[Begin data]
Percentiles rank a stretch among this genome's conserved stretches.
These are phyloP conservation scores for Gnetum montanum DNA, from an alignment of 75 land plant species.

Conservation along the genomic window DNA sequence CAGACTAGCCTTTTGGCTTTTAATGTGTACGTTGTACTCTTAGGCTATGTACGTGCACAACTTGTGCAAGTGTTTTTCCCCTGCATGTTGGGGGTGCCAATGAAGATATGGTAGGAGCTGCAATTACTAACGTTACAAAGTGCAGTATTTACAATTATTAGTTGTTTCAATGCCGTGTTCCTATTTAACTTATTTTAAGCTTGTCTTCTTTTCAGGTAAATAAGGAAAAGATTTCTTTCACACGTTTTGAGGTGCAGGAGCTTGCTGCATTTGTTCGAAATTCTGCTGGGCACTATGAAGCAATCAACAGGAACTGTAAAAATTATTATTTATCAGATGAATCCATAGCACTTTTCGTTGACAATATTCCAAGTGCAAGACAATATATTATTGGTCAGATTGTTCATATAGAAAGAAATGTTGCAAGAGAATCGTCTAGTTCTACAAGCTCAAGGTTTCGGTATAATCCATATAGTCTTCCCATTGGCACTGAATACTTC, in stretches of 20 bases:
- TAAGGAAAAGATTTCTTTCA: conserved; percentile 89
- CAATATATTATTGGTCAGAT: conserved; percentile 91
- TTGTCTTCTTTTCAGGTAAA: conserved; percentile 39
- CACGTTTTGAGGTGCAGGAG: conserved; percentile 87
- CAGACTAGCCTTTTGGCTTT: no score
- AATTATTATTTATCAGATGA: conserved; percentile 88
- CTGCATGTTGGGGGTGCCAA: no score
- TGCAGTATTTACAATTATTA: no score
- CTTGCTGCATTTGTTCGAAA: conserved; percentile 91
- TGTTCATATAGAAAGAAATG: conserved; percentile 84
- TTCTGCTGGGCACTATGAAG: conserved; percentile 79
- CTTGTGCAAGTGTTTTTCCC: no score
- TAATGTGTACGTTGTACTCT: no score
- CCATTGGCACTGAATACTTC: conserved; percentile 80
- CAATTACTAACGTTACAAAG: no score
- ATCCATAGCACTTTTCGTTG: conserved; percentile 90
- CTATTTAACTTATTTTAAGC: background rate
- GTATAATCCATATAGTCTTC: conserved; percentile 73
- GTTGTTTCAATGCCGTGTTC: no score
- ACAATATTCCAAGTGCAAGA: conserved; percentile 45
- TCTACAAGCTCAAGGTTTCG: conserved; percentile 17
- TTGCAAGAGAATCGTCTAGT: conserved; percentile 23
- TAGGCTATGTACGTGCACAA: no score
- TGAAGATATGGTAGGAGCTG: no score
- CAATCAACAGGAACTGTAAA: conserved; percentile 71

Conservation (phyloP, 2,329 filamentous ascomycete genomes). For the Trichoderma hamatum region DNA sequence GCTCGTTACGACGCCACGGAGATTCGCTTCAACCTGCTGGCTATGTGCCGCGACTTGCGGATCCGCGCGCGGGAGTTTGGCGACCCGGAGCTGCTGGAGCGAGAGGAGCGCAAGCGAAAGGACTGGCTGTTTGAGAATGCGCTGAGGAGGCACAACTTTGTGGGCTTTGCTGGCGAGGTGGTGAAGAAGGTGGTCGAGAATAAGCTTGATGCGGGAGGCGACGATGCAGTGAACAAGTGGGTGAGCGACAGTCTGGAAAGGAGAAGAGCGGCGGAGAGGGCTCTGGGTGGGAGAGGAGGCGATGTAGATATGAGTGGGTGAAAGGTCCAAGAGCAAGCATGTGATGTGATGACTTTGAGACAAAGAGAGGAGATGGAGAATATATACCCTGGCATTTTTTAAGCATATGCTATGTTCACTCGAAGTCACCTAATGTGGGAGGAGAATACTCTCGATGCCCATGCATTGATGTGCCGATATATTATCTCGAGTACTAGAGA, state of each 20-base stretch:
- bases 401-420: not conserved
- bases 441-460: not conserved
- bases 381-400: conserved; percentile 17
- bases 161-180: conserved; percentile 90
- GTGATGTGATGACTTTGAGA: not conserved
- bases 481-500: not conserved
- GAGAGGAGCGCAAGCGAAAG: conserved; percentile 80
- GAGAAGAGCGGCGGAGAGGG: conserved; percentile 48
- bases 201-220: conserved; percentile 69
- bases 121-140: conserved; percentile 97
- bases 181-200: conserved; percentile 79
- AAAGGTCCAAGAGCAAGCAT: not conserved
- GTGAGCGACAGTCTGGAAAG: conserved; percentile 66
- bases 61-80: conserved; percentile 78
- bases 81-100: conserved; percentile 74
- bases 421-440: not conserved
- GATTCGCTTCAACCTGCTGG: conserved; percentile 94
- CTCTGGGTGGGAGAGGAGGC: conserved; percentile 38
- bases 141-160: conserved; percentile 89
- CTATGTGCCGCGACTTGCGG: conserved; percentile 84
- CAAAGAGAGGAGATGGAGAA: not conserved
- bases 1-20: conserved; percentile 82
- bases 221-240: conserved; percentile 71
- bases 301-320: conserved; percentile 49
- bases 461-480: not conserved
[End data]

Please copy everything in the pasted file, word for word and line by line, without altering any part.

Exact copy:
Percentiles rank a stretch among this genome's conserved stretches.
These are phyloP conservation scores for Gnetum montanum DNA, from an alignment of 75 land plant species.

Conservation along the genomic window DNA sequence CAGACTAGCCTTTTGGCTTTTAATGTGTACGTTGTACTCTTAGGCTATGTACGTGCACAACTTGTGCAAGTGTTTTTCCCCTGCATGTTGGGGGTGCCAATGAAGATATGGTAGGAGCTGCAATTACTAACGTTACAAAGTGCAGTATTTACAATTATTAGTTGTTTCAATGCCGTGTTCCTATTTAACTTATTTTAAGCTTGTCTTCTTTTCAGGTAAATAAGGAAAAGATTTCTTTCACACGTTTTGAGGTGCAGGAGCTTGCTGCATTTGTTCGAAATTCTGCTGGGCACTATGAAGCAATCAACAGGAACTGTAAAAATTATTATTTATCAGATGAATCCATAGCACTTTTCGTTGACAATATTCCAAGTGCAAGACAATATATTATTGGTCAGATTGTTCATATAGAAAGAAATGTTGCAAGAGAATCGTCTAGTTCTACAAGCTCAAGGTTTCGGTATAATCCATATAGTCTTCCCATTGGCACTGAATACTTC, in stretches of 20 bases:
- TAAGGAAAAGATTTCTTTCA: conserved; percentile 89
- CAATATATTATTGGTCAGAT: conserved; percentile 91
- TTGTCTTCTTTTCAGGTAAA: conserved; percentile 39
- CACGTTTTGAGGTGCAGGAG: conserved; percentile 87
- CAGACTAGCCTTTTGGCTTT: no score
- AATTATTATTTATCAGATGA: conserved; percentile 88
- CTGCATGTTGGGGGTGCCAA: no score
- TGCAGTATTTACAATTATTA: no score
- CTTGCTGCATTTGTTCGAAA: conserved; percentile 91
- TGTTCATATAGAAAGAAATG: conserved; percentile 84
- TTCTGCTGGGCACTATGAAG: conserved; percentile 79
- CTTGTGCAAGTGTTTTTCCC: no score
- TAATGTGTACGTTGTACTCT: no score
- CCATTGGCACTGAATACTTC: conserved; percentile 80
- CAATTACTAACGTTACAAAG: no score
- ATCCATAGCACTTTTCGTTG: conserved; percentile 90
- CTATTTAACTTATTTTAAGC: background rate
- GTATAATCCATATAGTCTTC: conserved; percentile 73
- GTTGTTTCAATGCCGTGTTC: no score
- ACAATATTCCAAGTGCAAGA: conserved; percentile 45
- TCTACAAGCTCAAGGTTTCG: conserved; percentile 17
- TTGCAAGAGAATCGTCTAGT: conserved; percentile 23
- TAGGCTATGTACGTGCACAA: no score
- TGAAGATATGGTAGGAGCTG: no score
- CAATCAACAGGAACTGTAAA: conserved; percentile 71

Conservation (phyloP, 2,329 filamentous ascomycete genomes). For the Trichoderma hamatum region DNA sequence GCTCGTTACGACGCCACGGAGATTCGCTTCAACCTGCTGGCTATGTGCCGCGACTTGCGGATCCGCGCGCGGGAGTTTGGCGACCCGGAGCTGCTGGAGCGAGAGGAGCGCAAGCGAAAGGACTGGCTGTTTGAGAATGCGCTGAGGAGGCACAACTTTGTGGGCTTTGCTGGCGAGGTGGTGAAGAAGGTGGTCGAGAATAAGCTTGATGCGGGAGGCGACGATGCAGTGAACAAGTGGGTGAGCGACAGTCTGGAAAGGAGAAGAGCGGCGGAGAGGGCTCTGGGTGGGAGAGGAGGCGATGTAGATATGAGTGGGTGAAAGGTCCAAGAGCAAGCATGTGATGTGATGACTTTGAGACAAAGAGAGGAGATGGAGAATATATACCCTGGCATTTTTTAAGCATATGCTATGTTCACTCGAAGTCACCTAATGTGGGAGGAGAATACTCTCGATGCCCATGCATTGATGTGCCGATATATTATCTCGAGTACTAGAGA, state of each 20-base stretch:
- bases 401-420: not conserved
- bases 441-460: not conserved
- bases 381-400: conserved; percentile 17
- bases 161-180: conserved; percentile 90
- GTGATGTGATGACTTTGAGA: not conserved
- bases 481-500: not conserved
- GAGAGGAGCGCAAGCGAAAG: conserved; percentile 80
- GAGAAGAGCGGCGGAGAGGG: conserved; percentile 48
- bases 201-220: conserved; percentile 69
- bases 121-140: conserved; percentile 97
- bases 181-200: conserved; percentile 79
- AAAGGTCCAAGAGCAAGCAT: not conserved
- GTGAGCGACAGTCTGGAAAG: conserved; percentile 66
- bases 61-80: conserved; percentile 78
- bases 81-100: conserved; percentile 74
- bases 421-440: not conserved
- GATTCGCTTCAACCTGCTGG: conserved; percentile 94
- CTCTGGGTGGGAGAGGAGGC: conserved; percentile 38
- bases 141-160: conserved; percentile 89
- CTATGTGCCGCGACTTGCGG: conserved; percentile 84
- CAAAGAGAGGAGATGGAGAA: not conserved
- bases 1-20: conserved; percentile 82
- bases 221-240: conserved; percentile 71
- bases 301-320: conserved; percentile 49
- bases 461-480: not conserved